Texas' top law enforcement official admitted Friday that police officers made key errors when responding to a shooting that left 19 children and two teachers dead at Robb Elementary School in Uvalde.
Police officers did not act sooner to stop the 18-year-old gunman because a supervising officer at the scene wanted to wait for backup and equipment, said Steven McCraw, director of the Texas Department of Public Safety. By the time a specialized team of federal officers arrived and entered the school — they had to get keys from a janitor to open locked classroom doors — more than an hour had passed since the shooter arrived at the school, McCraw said.
That was a mistake, McCraw said at a Friday press conference.
"Of course it was not the right decision," McCraw said. "It was the wrong decision."
"When it comes to an active shooter, you don't have to wait on tactical gear, plain and simple," he said.
McCraw gave more details about the shooting Friday, revealing that the gunman entered the school through a back door that minutes before had been propped open by a teacher. He said a police officer employed by the school district responded to an initial 911 call about an armed man near the school but drove past the gunman and mistook a teacher for the shooter.
McCraw also detailed harrowing 911 calls by teachers and students trapped inside with the gunman, including one at 12:47 p.m. — more than an hour after the shooter entered the school — when a student begged the 911 operator: "Please send the police now."
Weeks before the shooting, the gunman discussed his plans to buy a gun with others on Instagram, McCraw said.
Law enforcement officials have faced increasing questions in the days since the shooting about whether officers on the scene could have acted more quickly to stop the gunman. Videos circulated on social media show desperate parents begging officers to enter the school, and parents have reported being handcuffed and Tased by law enforcement officers when they implored officers to act or tried to retrieve their children.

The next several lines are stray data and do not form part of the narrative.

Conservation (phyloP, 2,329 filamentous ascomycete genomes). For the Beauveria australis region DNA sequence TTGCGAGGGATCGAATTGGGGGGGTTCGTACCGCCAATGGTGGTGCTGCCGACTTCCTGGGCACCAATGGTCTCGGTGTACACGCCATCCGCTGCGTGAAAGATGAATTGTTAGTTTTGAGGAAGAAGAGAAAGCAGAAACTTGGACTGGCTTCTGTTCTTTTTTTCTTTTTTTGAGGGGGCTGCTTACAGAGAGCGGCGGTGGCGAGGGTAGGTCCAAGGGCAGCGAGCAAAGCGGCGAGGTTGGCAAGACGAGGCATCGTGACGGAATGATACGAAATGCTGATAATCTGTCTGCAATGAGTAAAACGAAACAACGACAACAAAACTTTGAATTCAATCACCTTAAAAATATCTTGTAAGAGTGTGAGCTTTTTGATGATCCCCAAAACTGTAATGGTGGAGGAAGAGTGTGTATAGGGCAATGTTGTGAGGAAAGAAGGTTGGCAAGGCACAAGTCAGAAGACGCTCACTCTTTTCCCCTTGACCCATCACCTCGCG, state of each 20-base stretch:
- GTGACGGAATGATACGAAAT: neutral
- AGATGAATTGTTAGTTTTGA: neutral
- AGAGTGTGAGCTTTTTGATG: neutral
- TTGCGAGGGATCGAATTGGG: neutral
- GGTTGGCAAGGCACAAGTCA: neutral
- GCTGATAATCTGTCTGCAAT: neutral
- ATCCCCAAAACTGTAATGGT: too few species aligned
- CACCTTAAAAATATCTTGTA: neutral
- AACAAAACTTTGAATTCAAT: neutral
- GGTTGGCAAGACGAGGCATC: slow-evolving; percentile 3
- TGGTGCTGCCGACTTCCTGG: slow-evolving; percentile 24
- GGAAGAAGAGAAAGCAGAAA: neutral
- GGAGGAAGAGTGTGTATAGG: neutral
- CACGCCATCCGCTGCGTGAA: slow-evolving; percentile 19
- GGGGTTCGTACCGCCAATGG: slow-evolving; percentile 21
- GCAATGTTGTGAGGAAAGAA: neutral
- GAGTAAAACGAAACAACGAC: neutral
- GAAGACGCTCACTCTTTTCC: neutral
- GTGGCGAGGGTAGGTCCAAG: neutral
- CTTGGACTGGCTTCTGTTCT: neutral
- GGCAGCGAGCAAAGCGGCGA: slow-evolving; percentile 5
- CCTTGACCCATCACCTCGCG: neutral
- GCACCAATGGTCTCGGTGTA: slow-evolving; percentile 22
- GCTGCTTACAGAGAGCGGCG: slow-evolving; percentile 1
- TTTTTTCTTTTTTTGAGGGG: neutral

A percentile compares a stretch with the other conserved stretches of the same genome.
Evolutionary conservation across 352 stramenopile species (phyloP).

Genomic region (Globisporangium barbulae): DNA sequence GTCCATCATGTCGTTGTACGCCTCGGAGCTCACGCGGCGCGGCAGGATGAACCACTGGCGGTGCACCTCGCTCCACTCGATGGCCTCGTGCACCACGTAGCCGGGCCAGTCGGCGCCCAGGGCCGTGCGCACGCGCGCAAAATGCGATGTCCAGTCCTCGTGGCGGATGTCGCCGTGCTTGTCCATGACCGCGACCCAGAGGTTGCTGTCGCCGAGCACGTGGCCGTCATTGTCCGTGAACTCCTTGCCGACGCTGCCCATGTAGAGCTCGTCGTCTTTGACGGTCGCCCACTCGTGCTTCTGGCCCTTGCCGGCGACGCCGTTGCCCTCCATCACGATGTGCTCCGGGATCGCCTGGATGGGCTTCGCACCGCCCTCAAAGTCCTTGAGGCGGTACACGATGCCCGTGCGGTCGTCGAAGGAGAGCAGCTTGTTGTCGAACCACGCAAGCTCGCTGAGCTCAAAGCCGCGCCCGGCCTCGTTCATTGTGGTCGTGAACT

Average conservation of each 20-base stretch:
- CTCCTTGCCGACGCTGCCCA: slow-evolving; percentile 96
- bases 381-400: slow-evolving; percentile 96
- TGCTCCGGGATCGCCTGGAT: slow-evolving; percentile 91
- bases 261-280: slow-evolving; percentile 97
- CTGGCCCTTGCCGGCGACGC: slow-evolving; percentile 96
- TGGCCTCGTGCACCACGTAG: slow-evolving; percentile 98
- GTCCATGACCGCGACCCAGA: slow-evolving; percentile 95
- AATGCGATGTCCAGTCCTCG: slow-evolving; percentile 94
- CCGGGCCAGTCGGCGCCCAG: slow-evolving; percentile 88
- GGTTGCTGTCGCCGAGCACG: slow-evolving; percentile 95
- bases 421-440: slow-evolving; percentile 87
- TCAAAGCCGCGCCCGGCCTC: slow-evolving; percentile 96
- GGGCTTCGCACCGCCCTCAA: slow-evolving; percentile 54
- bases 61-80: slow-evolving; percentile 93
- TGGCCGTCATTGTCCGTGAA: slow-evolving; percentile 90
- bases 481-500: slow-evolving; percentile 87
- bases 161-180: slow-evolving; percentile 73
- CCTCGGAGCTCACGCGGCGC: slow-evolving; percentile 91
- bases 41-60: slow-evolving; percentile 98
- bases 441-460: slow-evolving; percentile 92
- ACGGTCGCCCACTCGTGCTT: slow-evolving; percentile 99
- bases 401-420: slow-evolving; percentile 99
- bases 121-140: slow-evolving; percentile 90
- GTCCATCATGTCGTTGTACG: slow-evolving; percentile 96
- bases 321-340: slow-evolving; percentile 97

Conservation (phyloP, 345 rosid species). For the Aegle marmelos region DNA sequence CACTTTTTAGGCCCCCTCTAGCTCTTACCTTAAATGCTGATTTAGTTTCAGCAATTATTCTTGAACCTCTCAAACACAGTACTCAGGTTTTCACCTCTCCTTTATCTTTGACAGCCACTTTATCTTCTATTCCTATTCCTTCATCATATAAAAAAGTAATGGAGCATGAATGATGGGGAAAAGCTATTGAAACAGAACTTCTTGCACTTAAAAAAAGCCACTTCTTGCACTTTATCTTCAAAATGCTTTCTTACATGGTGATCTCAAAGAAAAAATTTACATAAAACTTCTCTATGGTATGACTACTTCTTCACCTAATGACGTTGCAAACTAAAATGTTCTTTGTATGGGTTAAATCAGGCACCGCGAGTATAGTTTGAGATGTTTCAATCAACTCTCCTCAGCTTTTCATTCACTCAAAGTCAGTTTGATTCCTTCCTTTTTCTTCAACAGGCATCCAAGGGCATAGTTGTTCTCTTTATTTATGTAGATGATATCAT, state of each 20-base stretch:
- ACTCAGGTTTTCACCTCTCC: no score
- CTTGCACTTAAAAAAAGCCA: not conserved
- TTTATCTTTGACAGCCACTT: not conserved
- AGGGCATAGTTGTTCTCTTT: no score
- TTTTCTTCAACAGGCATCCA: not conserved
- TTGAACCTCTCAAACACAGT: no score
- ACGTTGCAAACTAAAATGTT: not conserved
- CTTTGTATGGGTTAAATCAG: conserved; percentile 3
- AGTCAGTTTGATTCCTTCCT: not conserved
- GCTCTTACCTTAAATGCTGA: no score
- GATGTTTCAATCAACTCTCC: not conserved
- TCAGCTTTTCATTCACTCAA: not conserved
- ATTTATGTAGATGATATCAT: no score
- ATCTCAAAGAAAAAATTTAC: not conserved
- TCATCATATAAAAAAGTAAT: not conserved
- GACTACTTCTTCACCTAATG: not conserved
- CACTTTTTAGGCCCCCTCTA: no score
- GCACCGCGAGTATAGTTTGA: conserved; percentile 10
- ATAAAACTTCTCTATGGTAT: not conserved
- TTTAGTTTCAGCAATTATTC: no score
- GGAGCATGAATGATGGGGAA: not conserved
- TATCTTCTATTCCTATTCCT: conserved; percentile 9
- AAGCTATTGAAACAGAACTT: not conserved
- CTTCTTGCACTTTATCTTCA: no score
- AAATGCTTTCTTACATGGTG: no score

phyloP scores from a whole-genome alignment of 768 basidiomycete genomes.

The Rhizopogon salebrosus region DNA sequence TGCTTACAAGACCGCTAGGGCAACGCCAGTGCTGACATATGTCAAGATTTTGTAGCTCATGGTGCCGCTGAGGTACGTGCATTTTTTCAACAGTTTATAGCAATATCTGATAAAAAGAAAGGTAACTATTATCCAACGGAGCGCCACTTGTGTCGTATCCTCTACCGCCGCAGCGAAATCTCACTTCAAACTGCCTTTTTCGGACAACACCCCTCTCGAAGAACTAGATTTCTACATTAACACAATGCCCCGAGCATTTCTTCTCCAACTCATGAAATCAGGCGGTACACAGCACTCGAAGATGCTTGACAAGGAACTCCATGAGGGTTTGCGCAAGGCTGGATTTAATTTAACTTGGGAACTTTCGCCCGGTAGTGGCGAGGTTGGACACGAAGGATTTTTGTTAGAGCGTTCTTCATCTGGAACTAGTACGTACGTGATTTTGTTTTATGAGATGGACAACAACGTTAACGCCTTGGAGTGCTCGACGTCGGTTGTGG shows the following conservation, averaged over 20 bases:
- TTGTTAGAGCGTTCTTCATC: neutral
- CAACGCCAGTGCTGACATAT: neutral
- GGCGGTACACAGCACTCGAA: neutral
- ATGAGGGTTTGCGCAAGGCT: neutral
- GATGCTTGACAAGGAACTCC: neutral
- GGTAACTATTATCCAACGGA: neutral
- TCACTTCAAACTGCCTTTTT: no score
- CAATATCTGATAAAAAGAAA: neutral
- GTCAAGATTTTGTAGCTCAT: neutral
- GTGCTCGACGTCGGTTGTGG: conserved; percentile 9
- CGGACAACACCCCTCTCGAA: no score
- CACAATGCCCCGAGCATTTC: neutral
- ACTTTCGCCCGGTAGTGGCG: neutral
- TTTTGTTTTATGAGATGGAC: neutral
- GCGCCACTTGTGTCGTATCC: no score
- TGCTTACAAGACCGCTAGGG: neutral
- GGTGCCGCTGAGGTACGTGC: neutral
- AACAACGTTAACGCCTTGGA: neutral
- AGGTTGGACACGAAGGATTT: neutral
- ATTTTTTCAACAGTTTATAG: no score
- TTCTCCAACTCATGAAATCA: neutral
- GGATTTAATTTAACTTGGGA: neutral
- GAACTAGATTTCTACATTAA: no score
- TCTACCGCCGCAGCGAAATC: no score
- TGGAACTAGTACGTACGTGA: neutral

At the same time, DPS officials — who are leading the shooting investigation along with local police — have often given conflicting details about how the police response played out.
For example, DPS officials initially said the 18-year-old gunman encountered a school district police officer when he arrived on school grounds — and gave conflicting accounts about whether the officer fired at the gunman.
On Thursday, the agency reversed course, saying that no campus police officer confronted the gunman when he stepped onto the premises.
Uvalde police received the first call around 11:20 a.m. Tuesday, when the gunman's grandmother called 911 to report that he had shot her in the face at her home about two minutes from Robb Elementary. The shooter fled in his grandmother's pickup truck and crashed it in a ditch near the school at 11:28 a.m.
McCraw said the gunman fired at two passersby on the street, then went to the school, where he fired shots at the building from outside before entering the building at 11:33 a.m. through the back door that a teacher had left propped open.
Once inside, the gunman entered a pair of connected classrooms — Rooms 111 and 112 — where he killed 19 children and two teachers and wounded 17 others. McCraw said the gunman fired more than 100 rounds at that point.
Local police officers arrived at the school and entered at 11:35 a.m., McCraw said, but fell back after two officers were shot and wounded by the gunman. Officers tried to negotiate with the shooter, officials have said, but the man "did not respond."
McCraw said the commander on site at that point treated the situation as a "barricaded suspect" and thought children were no longer at risk, which he also called a mistake.
"There was plenty of officers [at the scene] to do what needed to be done," McCraw said.
This article originally appeared in The Texas Tribune at https://www.texastribune.org/2022/05/27/uvalde-school-shooting-police-errors/.
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